“This Line Means Nothing” by Michael Bazzett
Michael Bazzett’s poems have appeared in Ploughshares, Massachusetts Review, Pleiades, Oxford Poetry, Virginia Quarterly Review and Poetry Northwest. He was the winner of the Lindquist & Vennum Prize for his first full-length collection, You Must Remember This, (Milkweed Editions, 2014).
Writers need readers just as much as readers need writers. That runs counter to the common misperception of poets as lonely geniuses who don’t care if they’re read or not. Bazzett calls out this lie right off: “This line means nothing/ until you read it” and then adds a layer of complexity to the equation: time. By the time the reader completes the poem’s meaning, the poet has already grown a little, become a slightly different person than he was when he wrote the poem. The reader grows, too, and for a while the gaps are manageable. Conversation—the co-creation of meaning—is possible. That any conversation is possible at all makes the question at the end of this poem all the more poignant. Eventually the gap between writer and reader is too big, and there is silence—the product of death and also a kind of death in and of itself.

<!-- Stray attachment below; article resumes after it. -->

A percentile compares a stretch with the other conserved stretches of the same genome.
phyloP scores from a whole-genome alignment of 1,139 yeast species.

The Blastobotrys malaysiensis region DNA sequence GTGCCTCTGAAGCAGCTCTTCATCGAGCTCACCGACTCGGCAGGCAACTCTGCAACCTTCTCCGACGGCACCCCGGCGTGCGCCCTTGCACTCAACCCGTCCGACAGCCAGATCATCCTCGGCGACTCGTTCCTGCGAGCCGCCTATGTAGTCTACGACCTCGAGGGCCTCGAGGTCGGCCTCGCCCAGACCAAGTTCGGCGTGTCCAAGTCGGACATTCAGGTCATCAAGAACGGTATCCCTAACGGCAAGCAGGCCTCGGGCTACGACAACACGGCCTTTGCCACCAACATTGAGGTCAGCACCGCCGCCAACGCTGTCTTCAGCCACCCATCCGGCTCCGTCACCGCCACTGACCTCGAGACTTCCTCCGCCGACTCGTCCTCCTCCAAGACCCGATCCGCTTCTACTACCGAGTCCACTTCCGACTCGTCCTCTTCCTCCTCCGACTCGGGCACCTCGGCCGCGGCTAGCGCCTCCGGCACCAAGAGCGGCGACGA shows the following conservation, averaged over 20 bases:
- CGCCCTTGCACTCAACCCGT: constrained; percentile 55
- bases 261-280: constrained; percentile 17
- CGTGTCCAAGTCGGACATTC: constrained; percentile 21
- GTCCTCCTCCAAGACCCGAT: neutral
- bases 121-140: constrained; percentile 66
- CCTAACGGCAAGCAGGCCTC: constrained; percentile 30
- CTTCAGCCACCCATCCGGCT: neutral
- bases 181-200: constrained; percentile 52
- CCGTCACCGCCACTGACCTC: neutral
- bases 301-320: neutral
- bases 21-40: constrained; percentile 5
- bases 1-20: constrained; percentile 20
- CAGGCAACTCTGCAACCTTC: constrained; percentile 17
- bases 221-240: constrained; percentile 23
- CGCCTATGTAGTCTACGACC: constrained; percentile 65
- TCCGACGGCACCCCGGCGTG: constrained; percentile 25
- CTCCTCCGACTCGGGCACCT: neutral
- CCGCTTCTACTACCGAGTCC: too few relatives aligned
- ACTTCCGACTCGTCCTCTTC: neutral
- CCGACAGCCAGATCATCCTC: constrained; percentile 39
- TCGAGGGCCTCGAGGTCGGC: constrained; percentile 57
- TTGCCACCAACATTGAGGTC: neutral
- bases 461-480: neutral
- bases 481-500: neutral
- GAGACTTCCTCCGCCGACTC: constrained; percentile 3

There’s an insistence in the tone of this poem—it’s not a handbill per se, but it reads like one. Franchise has the weight and height to make the handbill’s demand: Read Me! For the body, Century Schoolbook has shorter ascenders and descenders, which give it a subtle, block-like look to echo Franchise’s small caps. That same blocky-ness makes the irregular spacing—a device the poet uses as additional punctuation—more apparent. The cumulative, newsy effect matches the urgency of the poem’s direct address to the reader.